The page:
Broadband adverts mislead customers about prices
BROADBAND "teaser deals" are misleading customers and can cost them up to six and a half times more per month than they might expect, Citizens Advice say.
The charity looked at the adverts of six of the biggest national broadband providers in mid-July, then worked out what the deals would actually cost per month.
They say that "hidden" charges like line rental, connection fees and delivery costs mean actual average monthly costs are more than three times the advertised price.
They cite one example where fibre broadband was advertised at £9.95 a month, but that over the course of the contract a customer would pay £465 more than they might expect from that ad.
How much, for how long?
This isn't a new issue. At the end of last year, Citizens Advice took the big four ISPs to task for a previous round of what they said were misleading adverts.
Previously, complaints about broadband adverts focused on the speeds being advertised.
But speeds have improved and prices genuinely have come down, pushing providers to appear as competitive and attractive as possible with introductory deals and incentives.
The problem as Citizens Advice see it is that the packages are being promoted so that it's easy to overlook the other costs involved, or the length of the contracts people are committing to.
For example, some introductory offers last the length of the minimum contract, but others last for just six months, or for the first 12 months of an 18-month contract.
A good rule of thumb used to be that if a provider is selling fibre broadband, that'll require an 18-month commitment, while standard broadband contracts are a year long.
But this year TalkTalk made all their contracts - fibre or not - 18 months long; Plusnet sometimes sell their standard broadband with a 12 month contract and sometimes with an 18-month commitment, depending on the offer they're running.
Sky and BT, on the other hand, both sell some of their fibre products using 12-month contracts.
Another bugbear for Citizens Advice is the matter of line rental.
Spreading installation or connection fees over the course of the contact, line rental of at least £16 is often the most expensive additional cost.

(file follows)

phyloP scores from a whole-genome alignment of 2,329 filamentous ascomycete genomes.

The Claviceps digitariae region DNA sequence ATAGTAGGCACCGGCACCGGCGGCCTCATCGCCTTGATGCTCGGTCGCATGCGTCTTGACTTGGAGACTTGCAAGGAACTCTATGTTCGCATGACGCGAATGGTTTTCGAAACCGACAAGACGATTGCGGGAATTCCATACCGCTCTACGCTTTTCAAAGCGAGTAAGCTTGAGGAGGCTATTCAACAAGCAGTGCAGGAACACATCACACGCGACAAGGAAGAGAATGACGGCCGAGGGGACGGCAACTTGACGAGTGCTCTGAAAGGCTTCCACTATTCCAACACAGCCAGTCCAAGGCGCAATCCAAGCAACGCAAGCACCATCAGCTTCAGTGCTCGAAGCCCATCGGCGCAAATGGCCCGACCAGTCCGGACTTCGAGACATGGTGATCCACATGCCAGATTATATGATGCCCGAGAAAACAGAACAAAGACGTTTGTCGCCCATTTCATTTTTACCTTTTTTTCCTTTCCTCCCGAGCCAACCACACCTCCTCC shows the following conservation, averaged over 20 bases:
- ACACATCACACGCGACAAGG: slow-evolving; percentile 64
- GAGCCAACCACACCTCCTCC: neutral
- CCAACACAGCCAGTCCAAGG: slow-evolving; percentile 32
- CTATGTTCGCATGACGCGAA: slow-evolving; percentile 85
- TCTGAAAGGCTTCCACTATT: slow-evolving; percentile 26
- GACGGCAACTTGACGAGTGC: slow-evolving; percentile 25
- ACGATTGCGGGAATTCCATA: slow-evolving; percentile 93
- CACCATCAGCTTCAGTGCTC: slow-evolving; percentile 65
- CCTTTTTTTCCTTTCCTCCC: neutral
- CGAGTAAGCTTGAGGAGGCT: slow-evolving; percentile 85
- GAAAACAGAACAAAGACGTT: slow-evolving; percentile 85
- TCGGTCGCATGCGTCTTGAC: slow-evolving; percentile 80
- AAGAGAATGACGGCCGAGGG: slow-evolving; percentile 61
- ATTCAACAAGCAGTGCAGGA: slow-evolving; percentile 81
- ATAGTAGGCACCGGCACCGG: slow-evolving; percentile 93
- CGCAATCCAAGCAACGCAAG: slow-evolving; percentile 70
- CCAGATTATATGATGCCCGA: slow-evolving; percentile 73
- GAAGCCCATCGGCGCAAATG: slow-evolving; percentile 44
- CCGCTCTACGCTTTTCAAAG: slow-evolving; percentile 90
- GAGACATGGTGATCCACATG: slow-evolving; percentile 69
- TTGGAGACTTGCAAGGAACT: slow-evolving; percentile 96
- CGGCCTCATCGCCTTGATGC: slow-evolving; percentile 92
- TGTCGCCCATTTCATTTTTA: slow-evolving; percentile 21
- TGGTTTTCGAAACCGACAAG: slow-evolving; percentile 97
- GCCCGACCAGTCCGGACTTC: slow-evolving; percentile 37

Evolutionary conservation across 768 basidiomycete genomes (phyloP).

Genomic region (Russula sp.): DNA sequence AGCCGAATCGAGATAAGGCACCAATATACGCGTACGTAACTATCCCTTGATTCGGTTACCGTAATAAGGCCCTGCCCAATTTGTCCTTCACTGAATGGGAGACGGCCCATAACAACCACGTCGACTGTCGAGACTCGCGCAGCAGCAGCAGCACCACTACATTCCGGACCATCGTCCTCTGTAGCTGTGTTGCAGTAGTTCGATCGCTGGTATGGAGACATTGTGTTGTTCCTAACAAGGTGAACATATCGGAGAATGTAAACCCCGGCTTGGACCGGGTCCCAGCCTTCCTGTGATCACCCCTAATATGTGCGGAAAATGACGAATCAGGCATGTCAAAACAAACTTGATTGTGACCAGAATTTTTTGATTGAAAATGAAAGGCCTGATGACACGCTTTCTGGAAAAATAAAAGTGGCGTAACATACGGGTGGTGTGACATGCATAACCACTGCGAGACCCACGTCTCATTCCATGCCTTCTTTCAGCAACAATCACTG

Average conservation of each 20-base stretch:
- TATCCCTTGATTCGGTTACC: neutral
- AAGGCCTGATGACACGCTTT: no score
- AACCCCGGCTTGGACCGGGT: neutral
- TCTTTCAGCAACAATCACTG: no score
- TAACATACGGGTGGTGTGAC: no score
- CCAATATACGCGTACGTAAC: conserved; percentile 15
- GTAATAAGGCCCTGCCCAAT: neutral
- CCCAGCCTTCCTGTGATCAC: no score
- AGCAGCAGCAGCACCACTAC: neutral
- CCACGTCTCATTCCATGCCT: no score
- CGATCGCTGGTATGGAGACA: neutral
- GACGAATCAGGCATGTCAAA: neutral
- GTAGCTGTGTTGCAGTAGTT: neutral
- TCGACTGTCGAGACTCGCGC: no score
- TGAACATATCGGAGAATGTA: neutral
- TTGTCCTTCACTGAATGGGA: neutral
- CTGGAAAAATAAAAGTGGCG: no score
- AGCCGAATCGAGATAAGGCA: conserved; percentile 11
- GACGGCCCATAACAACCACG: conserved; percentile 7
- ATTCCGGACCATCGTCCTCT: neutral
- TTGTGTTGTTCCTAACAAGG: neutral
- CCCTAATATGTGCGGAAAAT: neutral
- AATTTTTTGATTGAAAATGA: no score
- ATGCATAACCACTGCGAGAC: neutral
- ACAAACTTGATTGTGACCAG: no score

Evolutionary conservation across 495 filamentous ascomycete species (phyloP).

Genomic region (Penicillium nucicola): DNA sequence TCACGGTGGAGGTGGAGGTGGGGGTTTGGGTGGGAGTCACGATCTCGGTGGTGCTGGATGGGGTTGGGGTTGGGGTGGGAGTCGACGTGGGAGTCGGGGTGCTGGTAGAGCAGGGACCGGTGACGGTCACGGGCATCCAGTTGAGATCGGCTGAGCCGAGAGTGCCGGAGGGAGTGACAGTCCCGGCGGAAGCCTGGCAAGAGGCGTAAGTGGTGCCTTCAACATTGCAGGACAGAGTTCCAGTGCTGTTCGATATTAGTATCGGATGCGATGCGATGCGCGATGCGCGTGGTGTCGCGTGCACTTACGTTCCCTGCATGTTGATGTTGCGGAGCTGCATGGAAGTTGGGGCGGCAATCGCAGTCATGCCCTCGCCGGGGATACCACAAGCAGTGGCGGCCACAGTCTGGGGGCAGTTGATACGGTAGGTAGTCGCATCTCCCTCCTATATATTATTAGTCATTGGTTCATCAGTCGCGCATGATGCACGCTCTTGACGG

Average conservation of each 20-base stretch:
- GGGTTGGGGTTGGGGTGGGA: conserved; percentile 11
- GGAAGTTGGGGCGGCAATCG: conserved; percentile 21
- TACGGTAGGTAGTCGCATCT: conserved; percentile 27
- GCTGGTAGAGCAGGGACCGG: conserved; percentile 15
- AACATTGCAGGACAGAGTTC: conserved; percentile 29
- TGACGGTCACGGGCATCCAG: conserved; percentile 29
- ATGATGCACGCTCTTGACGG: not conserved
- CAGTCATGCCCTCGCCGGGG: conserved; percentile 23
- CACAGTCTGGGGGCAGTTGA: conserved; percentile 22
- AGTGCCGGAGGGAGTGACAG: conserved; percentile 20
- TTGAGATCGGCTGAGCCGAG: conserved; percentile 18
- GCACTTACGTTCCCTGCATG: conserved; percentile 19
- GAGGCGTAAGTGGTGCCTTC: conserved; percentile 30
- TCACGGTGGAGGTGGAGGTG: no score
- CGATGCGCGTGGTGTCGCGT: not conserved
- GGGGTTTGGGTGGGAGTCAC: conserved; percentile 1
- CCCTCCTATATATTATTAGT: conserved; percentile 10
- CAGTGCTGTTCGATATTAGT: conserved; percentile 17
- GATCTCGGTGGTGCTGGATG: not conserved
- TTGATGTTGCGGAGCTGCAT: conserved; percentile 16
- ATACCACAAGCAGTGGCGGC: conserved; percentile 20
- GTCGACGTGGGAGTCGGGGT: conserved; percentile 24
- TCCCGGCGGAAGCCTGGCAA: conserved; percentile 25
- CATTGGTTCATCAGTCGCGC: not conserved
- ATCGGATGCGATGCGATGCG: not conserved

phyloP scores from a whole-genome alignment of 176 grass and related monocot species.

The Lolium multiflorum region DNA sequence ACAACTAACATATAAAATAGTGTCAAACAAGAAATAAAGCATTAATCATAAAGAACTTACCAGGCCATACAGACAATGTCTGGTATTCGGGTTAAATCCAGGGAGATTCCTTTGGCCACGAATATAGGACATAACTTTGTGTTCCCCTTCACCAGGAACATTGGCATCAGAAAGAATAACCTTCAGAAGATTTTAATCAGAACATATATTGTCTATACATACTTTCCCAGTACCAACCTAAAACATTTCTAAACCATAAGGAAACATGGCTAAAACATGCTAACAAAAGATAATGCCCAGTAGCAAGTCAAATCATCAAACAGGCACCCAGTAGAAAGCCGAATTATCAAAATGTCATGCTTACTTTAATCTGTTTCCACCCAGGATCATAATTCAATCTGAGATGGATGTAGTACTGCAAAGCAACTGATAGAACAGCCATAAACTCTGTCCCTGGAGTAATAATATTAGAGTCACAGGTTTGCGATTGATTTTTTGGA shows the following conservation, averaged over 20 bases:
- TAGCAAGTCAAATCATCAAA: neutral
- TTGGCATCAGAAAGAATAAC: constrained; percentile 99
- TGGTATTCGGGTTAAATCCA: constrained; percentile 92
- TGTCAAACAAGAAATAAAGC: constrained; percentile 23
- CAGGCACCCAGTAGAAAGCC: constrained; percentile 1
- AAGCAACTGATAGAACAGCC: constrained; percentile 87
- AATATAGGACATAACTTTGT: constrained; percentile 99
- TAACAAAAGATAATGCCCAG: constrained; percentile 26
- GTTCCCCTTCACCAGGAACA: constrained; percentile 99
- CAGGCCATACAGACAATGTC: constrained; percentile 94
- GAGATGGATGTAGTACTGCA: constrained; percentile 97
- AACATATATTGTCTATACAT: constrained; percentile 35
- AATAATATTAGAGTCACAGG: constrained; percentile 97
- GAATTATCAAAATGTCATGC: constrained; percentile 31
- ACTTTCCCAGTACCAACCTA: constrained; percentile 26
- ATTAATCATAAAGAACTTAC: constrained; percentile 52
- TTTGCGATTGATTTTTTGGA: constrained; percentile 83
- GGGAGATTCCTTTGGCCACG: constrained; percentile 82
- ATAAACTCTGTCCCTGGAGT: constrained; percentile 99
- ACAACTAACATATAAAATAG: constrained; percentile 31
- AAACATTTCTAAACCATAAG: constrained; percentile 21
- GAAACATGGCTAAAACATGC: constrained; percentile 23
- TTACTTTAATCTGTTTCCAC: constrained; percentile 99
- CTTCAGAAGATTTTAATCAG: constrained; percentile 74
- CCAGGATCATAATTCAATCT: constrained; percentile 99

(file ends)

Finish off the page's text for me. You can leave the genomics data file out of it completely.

Most of us know we need to think about the extra cost of line rental, but even then it's not always clear how much it is.
For example, EE's website advertises standard broadband for as little as £2.95 a month when on special offer to £9.95 when not, "plus line rental of £13.75 a month**".
Browsers need to scroll to the very bottom of the page to find the note connected with those double asterisks.
That's where they'll find out that the usual monthly line rental is £16.40, and it's only the equivalent of £13.75 a month for those who pay £165 for 12 months line rental upfront.
We don't want to pick on EE, but they're also the ISP Citizens Advice used for the examples given in the introduction, regarding the comparative monthly cost of their standard broadband and the overall cost of their fibre.
Theirs was the advert offering fibre broadband for just £9.95 a month - for six months, when taken on an 18-month contract. After the first six months the price rose to £19.95 a month.
Adding in line rental at £16.40 a month, plus a £50 fibre connection fee, brings the total cost of the package over the length of the contract to £644.30, or the equivalent of £35.79 a month.
Both good and bad
It's actually cheaper to sign up to another of the deals Citizens Advice took issue with, Virgin's 50Mb plus phone service.
This was advertised at £5 a month for 12 months - with the small print advising customers that the price would increase to £17.50 a month after that for the last six months of the contract - and that line rental of £16.99 would apply every month.
Virgin also charge a connection fee of £49.99 to all new customers.
Even so, over the course of the contract, that still costs less than EE charge: £520.81, or just under £29 a month.
Being able to offer broadband without a phone line does mean Virgin get a little praise for the "all in" clarity of their 50Mb standalone fibre broadband.
But not good enough
But even so the ISP got their knuckles rapped by the Advertising Standards Agency (ASA) this week for not making it clear that they use variable tariffs - meaning they can and will change basic subscription costs mid-contract.
The complaints the ASA acted on were from customers who said that when they had signed up they'd been told they would pay a special rate for so long, then another set rate after that time - but Virgin changed the non-promotional rate after they'd signed up.
The ASA say it wasn't made clear enough by Virgin that the non-promotional price wasn't fixed, and could well be different when the promotional period ended.
Under Ofcom rules, any ISP putting up core subscription prices has to tell those in contract who will be affected, and give them 30 days to leave without penalty.
And it's reasonable to assume that unless we're told outright that the non-promotional price may be different by the time it applies, signing will lock us in to the quoted price.
But because Virgin didn't make it clear enough that those quoted prices could change, customers were misled.
They've been told they can't run the offending adverts again, and that they must make it much clearer that they use variable contracts - which means they should no longer suggest that the non-promotional price quoted in their adverts is fixed.
Citizens Advice, meanwhile, is calling on all broadband providers to be much clearer about how much their deals actually cost, and for the ASA to bring in new rules holding them to that.
In the meantime, anyone who wants to see how much a broadband package will cost in total per month - and how long a deal will last, plus any connection fees - could do a lot worse than looking at our comparison tables here.